• aim: the Balke Treadmill Test was developed as a clinical test to determine peak VO2 in cardiac patients, though it can also be used to estimate cardiovascular fitness in athletes.
• equipment required: treadmill, stopwatch, electrocardiograph (optional)
• procedure: (note: there is also the different Balke 15 minute run test) The athlete walks on a treadmill to exhaustion, at a constant walking speed while gradient/slope is increased every one or two minutes. The assistant starts the stopwatch at the beginning of the test and stops it when the subject is unable to continue. There are several modification or variation of the Balke test that are used, with variations in the treadmill speed, time at each level and/or increase in gradient. Here are examples of test protocols that have been used.
• For men the treadmill speed is set at 3.3 mph, with the gradient starting at 0%. After 1 minute it is raised to 2%, then 1% each minute thereafter.
• For women the treadmill speed is set at 3.0 mph, with the gradient starting at 0%, and increased by 2.5% every three minutes.
• walking speed constant at 3 km/hr whilst the grade was increased by 2.5 percent every two minutes.
• results: The test score is the time taken on the test, in minutes. Ideally this should be between 9-15 minutes. The test time can also be converted to an estimated VO2max score using the following formulas where the value "T" is the total time completed (expressed in minutes and fractions of a minute e.g. 9 minutes 15 seconds = 9.25 minutes) (note: this is only applicable if the same protocol is used as when these formula were developed) :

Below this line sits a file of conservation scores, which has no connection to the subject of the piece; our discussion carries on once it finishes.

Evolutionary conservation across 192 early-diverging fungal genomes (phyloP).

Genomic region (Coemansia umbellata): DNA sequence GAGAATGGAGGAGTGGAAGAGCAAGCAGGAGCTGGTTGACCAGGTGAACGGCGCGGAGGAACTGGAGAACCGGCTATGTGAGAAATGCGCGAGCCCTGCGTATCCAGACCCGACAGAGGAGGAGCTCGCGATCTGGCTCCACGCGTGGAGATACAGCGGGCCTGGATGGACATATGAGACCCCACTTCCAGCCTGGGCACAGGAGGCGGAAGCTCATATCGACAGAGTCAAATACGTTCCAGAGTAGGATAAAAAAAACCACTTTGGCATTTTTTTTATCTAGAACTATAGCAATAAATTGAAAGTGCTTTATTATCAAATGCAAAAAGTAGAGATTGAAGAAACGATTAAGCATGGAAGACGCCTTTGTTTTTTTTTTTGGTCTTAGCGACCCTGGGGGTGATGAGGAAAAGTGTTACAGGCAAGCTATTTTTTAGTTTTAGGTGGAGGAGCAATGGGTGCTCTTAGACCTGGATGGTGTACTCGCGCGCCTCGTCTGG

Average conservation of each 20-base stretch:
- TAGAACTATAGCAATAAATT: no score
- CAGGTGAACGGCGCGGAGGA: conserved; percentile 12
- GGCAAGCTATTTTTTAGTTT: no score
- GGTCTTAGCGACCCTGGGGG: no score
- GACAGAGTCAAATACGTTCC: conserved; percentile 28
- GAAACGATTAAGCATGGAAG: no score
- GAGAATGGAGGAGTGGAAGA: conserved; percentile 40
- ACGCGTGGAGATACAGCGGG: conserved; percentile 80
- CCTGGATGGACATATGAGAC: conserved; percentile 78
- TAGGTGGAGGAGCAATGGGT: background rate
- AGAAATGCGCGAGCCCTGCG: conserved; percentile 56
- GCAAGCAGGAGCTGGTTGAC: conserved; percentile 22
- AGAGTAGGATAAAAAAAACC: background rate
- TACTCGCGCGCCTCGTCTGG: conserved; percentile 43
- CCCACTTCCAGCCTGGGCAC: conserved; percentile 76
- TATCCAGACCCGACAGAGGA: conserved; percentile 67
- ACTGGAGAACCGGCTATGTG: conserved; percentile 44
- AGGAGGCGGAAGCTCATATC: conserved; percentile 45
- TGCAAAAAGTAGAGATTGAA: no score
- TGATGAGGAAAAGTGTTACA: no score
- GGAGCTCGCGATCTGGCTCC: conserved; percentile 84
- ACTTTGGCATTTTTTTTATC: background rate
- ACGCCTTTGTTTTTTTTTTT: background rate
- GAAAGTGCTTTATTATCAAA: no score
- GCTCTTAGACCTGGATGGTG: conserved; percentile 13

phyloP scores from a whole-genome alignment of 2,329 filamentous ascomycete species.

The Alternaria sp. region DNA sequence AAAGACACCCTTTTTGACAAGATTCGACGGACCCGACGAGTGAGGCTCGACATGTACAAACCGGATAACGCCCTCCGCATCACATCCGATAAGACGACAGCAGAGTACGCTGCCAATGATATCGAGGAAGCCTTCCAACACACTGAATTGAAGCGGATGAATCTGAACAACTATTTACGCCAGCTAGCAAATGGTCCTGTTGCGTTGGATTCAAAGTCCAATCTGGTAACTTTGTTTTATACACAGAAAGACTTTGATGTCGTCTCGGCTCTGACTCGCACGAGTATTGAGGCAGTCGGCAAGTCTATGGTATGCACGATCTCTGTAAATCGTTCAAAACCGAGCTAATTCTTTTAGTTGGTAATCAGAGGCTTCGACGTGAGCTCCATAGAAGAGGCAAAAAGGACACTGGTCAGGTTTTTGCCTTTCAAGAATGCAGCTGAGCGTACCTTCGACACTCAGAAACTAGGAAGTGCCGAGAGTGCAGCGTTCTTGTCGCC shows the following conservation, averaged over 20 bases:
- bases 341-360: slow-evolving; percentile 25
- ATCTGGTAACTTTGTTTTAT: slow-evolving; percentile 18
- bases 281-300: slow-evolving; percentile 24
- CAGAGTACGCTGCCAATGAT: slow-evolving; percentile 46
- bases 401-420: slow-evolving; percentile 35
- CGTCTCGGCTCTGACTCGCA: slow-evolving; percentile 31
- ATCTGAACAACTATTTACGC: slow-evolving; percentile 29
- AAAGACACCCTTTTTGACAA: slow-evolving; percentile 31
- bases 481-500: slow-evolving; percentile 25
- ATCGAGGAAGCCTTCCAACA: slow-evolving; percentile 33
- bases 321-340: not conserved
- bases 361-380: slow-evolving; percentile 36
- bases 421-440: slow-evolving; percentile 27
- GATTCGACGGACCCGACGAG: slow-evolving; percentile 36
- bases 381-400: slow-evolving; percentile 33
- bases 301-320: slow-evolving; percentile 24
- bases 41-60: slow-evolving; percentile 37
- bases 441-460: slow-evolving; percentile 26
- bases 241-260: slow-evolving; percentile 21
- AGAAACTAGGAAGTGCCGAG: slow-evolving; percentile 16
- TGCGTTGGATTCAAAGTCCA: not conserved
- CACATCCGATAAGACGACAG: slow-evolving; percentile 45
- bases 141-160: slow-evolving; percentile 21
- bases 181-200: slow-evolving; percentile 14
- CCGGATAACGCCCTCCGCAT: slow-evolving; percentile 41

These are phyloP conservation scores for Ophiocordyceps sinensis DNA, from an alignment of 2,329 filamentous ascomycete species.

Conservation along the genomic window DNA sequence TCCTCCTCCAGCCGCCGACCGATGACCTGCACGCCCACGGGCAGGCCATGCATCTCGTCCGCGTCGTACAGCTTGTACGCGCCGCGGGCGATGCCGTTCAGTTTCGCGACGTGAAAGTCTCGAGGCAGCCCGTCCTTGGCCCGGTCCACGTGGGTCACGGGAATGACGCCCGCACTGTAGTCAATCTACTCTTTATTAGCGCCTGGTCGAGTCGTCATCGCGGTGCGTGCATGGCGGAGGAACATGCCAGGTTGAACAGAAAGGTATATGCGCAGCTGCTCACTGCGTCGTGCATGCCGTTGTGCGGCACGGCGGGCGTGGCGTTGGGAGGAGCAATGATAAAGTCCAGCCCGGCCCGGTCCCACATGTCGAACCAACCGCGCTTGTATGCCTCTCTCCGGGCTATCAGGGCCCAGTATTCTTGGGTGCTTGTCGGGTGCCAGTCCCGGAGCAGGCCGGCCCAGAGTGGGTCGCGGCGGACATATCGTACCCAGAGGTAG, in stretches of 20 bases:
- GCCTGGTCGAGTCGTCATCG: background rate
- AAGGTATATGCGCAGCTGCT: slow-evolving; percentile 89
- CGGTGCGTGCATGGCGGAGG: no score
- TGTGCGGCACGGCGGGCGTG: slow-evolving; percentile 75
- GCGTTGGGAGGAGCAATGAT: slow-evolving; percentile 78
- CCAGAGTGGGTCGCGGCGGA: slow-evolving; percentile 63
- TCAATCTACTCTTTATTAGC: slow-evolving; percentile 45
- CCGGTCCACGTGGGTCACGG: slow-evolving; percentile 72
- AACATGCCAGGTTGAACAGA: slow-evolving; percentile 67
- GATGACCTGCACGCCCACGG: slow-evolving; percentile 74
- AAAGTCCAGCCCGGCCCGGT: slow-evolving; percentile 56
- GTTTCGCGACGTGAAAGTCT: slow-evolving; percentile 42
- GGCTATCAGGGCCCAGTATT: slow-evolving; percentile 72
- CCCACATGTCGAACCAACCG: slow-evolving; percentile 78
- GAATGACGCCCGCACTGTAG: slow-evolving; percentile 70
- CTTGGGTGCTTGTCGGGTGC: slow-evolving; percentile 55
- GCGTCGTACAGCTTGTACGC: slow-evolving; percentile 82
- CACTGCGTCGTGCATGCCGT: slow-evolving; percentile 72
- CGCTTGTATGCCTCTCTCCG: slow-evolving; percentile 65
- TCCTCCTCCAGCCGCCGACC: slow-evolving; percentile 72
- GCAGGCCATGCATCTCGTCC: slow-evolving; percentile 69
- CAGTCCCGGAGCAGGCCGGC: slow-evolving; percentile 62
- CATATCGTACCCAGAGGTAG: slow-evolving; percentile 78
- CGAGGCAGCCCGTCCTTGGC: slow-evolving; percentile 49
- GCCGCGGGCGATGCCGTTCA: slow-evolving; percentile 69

for men: VO2max = 1.444 (T) + 14.99 [Pollock et al., 1976)
for women: VO2max = 1.38 (T) + 5.22 [Pollock et al., 1982)

• target population: The Balke test is recommended for cardiac patients since the elevation in workload is moderate and therefore considered safe even for patients with severe left ventricular dysfunction.
• advantages: You can also get a measurement of maximum heart rate by recording heart rate during the test, which can be used in training programs to set workload intensity.
• disadvantages: It takes a relatively long time to set up and conduct this test, compared to some other aerobic tests, and there are high costs involved in terms of equipment and time.
• other comments: Other similar exercise stress test protocols include Astrand, Naughton and Bruce. Note that there is also the field test also developed by Balke: 15 minute run test, and the Balke Step Test.
• caution: This test is a maximal test. If used recreational athletes or people with health problems, injuries or low fitness levels, please have medical assistance on hand.
• references:
• Hanson, P. (1984) Clinical Exercise Training. In: Sport Medicine. Ed: Strauss, R. Philadelphia, PA: W.B. Saunders Company. 13-40.